Dogs should never be left alone with very small children, and this is especially true of breeds like the Shar-Pei that were bred for their fighting instincts. Young children do not know how to behave around dogs, and they may scare or frighten the dog with loud noises, or grab at ears and tails, which can cause a reaction from your dog.

Does This Breed Get Along with Other Pets?

Again, early socialization is key to determining whether your Cocker-Pei will interact and mix with other pets in your household. Ensure a patient introduction, and you should find it easy to introduce this breed to a new dog in the household. However, remember that both parent breeds have been used for attacking or retrieving smaller animals.

If your dog shows signs of a strong prey instinct, it may not be possible to introduce them to cats, and you should never leave a dog unattended with smaller animals. The Shar-Pei’s instincts mean that you should never walk your Cocker-Pei off the leash, either.

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Things to Know When Owning a Cocker-Pei:

In some respects, the Cocker Spaniel and the Shar-Pei are similar. They have both been used for hunting and catching and are a roughly similar size. However, they are very different in other respects. The Spaniel is considered an affectionate and friendly dog, while the Shar-Pei can be distant and stubborn. The Spaniel requires quite a lot of exercise, while the Shar-Pei requires a surprisingly minimal amount of exercise. Below are some more of the most important factors when considering buying and raising a Cocker-Pei puppy.

Food & Diet Requirements 🦴

The Cocker-Pei will eat between two and a half and three cups of good quality dog food every day. This should be fed in two meals, and you should avoid leaving leftovers down between meals. If you intend to use treats for training, which can be a highly effective method of training this breed, then you should bear this in mind when calculating your daily feeding amounts.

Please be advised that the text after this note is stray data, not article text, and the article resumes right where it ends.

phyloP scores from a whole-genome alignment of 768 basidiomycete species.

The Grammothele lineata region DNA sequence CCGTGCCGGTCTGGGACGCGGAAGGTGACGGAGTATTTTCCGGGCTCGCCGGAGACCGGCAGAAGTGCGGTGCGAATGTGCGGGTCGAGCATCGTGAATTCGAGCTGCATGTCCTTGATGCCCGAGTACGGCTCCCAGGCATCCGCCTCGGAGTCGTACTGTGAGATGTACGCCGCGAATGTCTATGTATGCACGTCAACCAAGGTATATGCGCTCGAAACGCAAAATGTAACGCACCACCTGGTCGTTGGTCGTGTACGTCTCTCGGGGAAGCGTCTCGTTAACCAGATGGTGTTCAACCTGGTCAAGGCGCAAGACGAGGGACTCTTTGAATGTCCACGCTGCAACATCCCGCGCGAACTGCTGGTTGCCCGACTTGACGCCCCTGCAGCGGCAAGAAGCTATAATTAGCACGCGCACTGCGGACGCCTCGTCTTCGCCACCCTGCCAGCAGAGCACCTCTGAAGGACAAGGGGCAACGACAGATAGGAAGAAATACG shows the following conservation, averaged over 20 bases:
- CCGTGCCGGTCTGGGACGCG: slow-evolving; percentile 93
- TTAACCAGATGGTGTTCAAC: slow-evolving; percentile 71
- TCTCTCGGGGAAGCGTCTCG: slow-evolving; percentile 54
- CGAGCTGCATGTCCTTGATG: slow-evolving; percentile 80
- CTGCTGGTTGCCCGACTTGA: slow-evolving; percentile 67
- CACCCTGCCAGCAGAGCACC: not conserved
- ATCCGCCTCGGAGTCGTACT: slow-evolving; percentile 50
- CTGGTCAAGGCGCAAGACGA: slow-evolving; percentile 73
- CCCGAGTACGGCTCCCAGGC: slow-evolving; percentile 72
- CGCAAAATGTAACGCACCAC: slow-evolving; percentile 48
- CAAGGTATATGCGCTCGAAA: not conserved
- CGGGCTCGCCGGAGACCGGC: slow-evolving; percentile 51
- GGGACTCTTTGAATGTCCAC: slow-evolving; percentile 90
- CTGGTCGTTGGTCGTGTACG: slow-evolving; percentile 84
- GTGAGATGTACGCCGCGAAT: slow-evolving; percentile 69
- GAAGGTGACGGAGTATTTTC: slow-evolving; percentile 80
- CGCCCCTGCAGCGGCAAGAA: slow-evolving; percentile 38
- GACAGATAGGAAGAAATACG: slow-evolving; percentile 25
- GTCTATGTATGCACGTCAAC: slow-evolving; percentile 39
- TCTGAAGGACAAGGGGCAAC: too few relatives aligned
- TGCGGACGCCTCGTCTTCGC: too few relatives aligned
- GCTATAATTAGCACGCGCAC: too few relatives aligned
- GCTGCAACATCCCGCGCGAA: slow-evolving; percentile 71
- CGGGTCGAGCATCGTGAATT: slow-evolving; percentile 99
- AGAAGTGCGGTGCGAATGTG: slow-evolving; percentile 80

Puppies should be fed a special diet that is higher in protein. Protein is used to build muscle and aids in muscle recovery. As your dog ages, and becomes more sedentary, you should reduce the amount of protein and calories that they receive, otherwise, there is the very real possibility that your dog will put on weight.

Exercise 🐕

Exercise is one area where the two parent breeds differ. The Spaniel is a working dog, and he requires regular exercise. Without this exercise, he can become unruly and difficult. At the very least, exercise will ensure he stays fit and healthy. The Shar-Pei, on the other hand, does not require a lot of exercise. He will usually be just as happy with a chew toy, and often in a separate room.

The Cocker-Pei combines these two very different exercise requirements, and you could end up with a highly active or a quite lazy dog. Most likely is that you will get a dog that requires around one hour of walking a day and will enjoy playing with his toys in the garden when given the opportunity.

The Spaniel has traditionally excelled in agility and other physical classes, and there is no reason that your Cocker-Pei cousin will not enjoy similar success. Such classes can also help with socialization and keeping your dog mentally active. It also gives you a great opportunity for the two of you to bond.

Training 🎾

The Cocker-Pei tends to get some of the stubborn streak of the Shar-Pei parent breed. For this reason, the breed is not usually recommended for first-time owners. To get the most from your puppy, you will need to establish yourself as the pack leader and be dominant in your training sessions. Dominance does not mean physical force, and you should never hit or smack your dog. The Cocker-Pei will respond well to positive reinforcement, and the Spaniel in him will truly enjoy the praise and rewards for good behavior.